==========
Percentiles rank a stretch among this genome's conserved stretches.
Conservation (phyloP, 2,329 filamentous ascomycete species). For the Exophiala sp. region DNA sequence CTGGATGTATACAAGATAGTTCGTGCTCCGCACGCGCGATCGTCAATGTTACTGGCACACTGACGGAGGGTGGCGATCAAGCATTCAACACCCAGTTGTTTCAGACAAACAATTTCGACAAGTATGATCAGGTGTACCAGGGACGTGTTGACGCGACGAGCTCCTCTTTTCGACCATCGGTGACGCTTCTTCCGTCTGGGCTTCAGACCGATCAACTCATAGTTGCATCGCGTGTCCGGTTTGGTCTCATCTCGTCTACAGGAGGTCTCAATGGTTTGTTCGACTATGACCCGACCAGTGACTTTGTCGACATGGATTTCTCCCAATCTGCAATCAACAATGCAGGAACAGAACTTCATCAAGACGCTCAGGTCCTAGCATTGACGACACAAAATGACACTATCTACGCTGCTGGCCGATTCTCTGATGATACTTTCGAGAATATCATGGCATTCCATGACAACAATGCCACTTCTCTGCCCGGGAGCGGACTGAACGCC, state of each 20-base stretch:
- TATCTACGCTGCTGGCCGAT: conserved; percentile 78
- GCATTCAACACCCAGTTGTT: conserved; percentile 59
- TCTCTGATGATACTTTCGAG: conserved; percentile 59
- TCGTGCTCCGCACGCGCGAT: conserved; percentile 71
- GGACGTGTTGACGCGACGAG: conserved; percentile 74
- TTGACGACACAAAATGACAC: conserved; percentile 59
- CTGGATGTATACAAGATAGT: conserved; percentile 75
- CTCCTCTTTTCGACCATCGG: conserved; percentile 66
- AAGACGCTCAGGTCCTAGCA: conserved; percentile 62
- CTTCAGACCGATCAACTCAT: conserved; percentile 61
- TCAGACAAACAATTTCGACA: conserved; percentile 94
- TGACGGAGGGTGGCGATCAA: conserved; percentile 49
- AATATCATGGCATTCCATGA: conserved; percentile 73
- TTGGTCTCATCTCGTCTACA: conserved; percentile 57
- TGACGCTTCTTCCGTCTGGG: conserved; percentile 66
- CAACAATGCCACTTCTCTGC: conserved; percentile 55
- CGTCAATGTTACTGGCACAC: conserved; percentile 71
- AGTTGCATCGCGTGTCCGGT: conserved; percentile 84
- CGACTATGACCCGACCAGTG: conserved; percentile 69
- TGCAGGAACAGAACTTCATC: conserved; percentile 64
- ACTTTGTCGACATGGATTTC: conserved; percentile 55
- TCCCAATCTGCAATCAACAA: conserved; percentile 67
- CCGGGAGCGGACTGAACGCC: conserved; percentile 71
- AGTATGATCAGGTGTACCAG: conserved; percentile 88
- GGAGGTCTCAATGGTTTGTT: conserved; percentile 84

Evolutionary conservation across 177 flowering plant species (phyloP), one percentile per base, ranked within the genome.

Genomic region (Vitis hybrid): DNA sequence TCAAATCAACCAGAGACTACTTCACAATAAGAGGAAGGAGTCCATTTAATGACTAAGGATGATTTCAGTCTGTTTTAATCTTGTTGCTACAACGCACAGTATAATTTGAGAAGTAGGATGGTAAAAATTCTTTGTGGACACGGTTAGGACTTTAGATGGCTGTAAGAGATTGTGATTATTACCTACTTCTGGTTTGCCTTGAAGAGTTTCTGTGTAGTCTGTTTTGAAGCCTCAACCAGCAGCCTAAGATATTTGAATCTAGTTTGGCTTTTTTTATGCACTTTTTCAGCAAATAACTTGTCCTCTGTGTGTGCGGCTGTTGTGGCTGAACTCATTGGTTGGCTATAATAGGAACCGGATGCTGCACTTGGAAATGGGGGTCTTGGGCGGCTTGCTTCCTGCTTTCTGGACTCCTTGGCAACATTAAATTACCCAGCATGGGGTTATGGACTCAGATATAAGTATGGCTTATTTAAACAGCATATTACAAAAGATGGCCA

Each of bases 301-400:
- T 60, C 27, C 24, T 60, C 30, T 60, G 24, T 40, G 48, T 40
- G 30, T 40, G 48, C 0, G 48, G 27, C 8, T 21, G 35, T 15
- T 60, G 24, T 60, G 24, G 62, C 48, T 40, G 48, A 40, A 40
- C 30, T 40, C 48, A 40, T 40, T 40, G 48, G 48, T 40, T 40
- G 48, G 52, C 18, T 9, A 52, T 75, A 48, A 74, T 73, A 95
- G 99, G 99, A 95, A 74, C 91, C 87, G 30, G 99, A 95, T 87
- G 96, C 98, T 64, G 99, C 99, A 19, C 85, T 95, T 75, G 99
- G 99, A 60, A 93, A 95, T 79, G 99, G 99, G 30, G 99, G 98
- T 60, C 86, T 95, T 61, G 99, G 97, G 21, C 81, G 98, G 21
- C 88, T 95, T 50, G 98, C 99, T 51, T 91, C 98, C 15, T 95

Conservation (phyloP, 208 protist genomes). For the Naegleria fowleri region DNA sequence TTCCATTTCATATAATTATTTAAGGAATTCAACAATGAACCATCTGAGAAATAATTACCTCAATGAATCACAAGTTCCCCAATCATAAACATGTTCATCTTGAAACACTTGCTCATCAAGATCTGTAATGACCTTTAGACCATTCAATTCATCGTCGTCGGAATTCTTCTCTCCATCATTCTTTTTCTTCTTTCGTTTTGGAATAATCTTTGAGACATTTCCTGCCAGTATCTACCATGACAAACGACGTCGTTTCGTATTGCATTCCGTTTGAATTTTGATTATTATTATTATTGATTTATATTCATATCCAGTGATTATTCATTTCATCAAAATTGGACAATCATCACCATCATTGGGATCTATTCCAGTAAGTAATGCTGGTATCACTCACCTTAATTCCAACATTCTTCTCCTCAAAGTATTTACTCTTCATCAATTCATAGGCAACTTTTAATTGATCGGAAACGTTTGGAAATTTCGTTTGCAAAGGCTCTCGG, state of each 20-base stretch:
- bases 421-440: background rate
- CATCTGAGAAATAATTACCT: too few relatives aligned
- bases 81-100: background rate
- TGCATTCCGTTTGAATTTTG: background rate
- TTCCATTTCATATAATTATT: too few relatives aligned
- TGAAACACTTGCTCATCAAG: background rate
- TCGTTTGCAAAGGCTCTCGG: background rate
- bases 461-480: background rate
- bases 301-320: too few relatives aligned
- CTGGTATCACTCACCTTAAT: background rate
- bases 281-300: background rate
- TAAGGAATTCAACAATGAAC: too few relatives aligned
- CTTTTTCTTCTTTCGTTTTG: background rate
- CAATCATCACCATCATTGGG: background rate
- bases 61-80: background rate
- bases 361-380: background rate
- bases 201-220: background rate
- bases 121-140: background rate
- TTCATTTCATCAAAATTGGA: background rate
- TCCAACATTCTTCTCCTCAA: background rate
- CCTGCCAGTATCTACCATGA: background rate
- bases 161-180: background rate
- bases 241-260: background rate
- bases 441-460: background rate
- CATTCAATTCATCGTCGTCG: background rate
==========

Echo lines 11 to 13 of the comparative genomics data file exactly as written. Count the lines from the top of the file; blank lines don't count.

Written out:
- AAGACGCTCAGGTCCTAGCA: conserved; percentile 62
- CTTCAGACCGATCAACTCAT: conserved; percentile 61
- TCAGACAAACAATTTCGACA: conserved; percentile 94